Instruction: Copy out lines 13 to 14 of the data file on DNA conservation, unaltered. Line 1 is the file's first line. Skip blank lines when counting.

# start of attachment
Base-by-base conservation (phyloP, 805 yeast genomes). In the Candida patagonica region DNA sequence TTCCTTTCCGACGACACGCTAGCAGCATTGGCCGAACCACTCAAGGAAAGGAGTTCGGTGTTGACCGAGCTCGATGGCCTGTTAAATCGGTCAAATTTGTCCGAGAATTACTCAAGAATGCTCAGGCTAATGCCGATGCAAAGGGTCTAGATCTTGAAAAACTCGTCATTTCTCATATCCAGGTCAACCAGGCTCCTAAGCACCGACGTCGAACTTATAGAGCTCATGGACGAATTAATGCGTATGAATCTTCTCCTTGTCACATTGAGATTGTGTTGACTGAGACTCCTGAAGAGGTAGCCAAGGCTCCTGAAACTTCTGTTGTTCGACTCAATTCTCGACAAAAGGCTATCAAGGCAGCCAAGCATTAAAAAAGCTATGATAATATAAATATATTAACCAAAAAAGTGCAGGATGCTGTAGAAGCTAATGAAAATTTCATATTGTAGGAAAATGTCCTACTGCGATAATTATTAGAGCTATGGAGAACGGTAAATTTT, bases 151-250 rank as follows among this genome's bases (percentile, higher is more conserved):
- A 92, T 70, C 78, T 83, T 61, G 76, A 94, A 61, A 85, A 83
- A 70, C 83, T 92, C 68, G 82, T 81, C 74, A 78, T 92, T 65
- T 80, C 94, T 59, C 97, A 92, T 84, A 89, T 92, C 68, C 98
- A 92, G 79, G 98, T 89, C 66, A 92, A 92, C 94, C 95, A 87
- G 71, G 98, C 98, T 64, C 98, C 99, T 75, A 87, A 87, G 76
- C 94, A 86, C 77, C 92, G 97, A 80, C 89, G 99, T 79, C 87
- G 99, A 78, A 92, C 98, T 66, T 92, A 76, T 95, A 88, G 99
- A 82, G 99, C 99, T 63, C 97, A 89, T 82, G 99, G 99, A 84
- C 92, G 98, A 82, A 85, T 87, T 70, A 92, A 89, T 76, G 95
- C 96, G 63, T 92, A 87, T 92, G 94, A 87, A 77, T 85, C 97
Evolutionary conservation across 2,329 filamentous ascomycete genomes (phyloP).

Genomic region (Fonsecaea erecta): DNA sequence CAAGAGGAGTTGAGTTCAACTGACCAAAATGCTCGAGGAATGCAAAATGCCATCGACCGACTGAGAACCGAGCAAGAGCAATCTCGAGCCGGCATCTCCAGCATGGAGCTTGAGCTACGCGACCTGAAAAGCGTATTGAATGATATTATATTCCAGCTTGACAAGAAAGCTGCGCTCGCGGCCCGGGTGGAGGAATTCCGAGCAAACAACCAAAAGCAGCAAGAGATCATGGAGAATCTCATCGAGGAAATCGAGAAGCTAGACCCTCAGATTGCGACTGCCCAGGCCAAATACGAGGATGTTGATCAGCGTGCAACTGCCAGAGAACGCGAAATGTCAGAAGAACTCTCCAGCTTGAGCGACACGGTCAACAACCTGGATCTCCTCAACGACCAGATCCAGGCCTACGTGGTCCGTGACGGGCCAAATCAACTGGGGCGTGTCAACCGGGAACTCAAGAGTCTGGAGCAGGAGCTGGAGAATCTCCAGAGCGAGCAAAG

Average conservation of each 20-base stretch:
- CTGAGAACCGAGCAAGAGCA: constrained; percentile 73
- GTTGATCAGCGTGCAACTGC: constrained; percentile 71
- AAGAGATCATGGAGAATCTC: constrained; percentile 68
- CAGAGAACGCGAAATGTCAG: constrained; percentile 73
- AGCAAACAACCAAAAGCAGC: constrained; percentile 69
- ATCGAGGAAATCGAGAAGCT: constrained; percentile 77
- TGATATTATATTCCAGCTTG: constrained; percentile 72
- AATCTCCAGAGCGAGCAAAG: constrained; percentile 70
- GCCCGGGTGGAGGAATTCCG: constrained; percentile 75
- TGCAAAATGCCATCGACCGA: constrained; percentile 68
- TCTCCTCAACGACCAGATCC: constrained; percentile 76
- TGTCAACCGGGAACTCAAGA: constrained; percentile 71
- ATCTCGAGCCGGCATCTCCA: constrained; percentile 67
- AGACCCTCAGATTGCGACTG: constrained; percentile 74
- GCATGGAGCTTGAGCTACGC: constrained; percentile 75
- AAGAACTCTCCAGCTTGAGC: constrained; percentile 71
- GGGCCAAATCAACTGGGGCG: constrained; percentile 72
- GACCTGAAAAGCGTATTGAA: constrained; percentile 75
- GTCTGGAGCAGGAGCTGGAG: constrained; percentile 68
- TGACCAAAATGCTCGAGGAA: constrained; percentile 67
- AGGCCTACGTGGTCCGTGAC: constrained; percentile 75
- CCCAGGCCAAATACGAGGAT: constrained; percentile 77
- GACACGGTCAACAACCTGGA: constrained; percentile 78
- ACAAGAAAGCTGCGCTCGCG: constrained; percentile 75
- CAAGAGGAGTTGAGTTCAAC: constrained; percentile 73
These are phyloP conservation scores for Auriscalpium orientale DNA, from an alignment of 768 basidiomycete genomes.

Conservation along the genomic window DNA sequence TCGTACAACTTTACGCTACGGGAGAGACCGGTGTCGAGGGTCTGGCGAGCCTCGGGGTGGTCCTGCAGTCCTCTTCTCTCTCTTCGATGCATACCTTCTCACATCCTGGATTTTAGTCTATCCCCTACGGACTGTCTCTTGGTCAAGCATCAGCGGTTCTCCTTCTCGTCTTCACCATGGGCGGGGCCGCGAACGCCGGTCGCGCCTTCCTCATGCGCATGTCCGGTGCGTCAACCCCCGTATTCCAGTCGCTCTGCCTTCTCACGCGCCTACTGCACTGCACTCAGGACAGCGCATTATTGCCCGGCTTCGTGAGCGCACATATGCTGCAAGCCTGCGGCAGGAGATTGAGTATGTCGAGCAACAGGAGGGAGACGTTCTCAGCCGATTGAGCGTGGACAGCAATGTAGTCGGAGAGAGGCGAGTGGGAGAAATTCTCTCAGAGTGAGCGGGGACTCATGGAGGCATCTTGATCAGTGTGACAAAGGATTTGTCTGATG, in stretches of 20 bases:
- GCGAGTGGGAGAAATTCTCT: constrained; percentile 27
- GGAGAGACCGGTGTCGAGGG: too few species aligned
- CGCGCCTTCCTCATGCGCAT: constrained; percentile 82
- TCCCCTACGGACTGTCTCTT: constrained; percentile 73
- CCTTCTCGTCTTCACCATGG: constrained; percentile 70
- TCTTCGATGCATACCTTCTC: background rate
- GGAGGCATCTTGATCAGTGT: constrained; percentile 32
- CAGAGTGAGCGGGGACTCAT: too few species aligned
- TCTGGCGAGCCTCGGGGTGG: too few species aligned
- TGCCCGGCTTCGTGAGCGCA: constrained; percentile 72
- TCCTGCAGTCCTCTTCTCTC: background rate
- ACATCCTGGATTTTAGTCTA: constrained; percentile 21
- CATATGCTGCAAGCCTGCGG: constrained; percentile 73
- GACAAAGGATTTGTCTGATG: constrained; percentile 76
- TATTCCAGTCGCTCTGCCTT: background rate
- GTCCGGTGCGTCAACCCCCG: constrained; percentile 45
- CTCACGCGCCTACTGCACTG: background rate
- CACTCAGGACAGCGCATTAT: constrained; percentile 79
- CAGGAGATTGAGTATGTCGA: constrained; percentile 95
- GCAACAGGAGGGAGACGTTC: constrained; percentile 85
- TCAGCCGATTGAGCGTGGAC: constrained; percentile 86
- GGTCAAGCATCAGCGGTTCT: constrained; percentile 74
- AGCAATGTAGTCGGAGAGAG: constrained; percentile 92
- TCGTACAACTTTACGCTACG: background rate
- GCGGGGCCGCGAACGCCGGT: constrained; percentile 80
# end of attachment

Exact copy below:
Genomic region (Fonsecaea erecta): DNA sequence CAAGAGGAGTTGAGTTCAACTGACCAAAATGCTCGAGGAATGCAAAATGCCATCGACCGACTGAGAACCGAGCAAGAGCAATCTCGAGCCGGCATCTCCAGCATGGAGCTTGAGCTACGCGACCTGAAAAGCGTATTGAATGATATTATATTCCAGCTTGACAAGAAAGCTGCGCTCGCGGCCCGGGTGGAGGAATTCCGAGCAAACAACCAAAAGCAGCAAGAGATCATGGAGAATCTCATCGAGGAAATCGAGAAGCTAGACCCTCAGATTGCGACTGCCCAGGCCAAATACGAGGATGTTGATCAGCGTGCAACTGCCAGAGAACGCGAAATGTCAGAAGAACTCTCCAGCTTGAGCGACACGGTCAACAACCTGGATCTCCTCAACGACCAGATCCAGGCCTACGTGGTCCGTGACGGGCCAAATCAACTGGGGCGTGTCAACCGGGAACTCAAGAGTCTGGAGCAGGAGCTGGAGAATCTCCAGAGCGAGCAAAG

Average conservation of each 20-base stretch: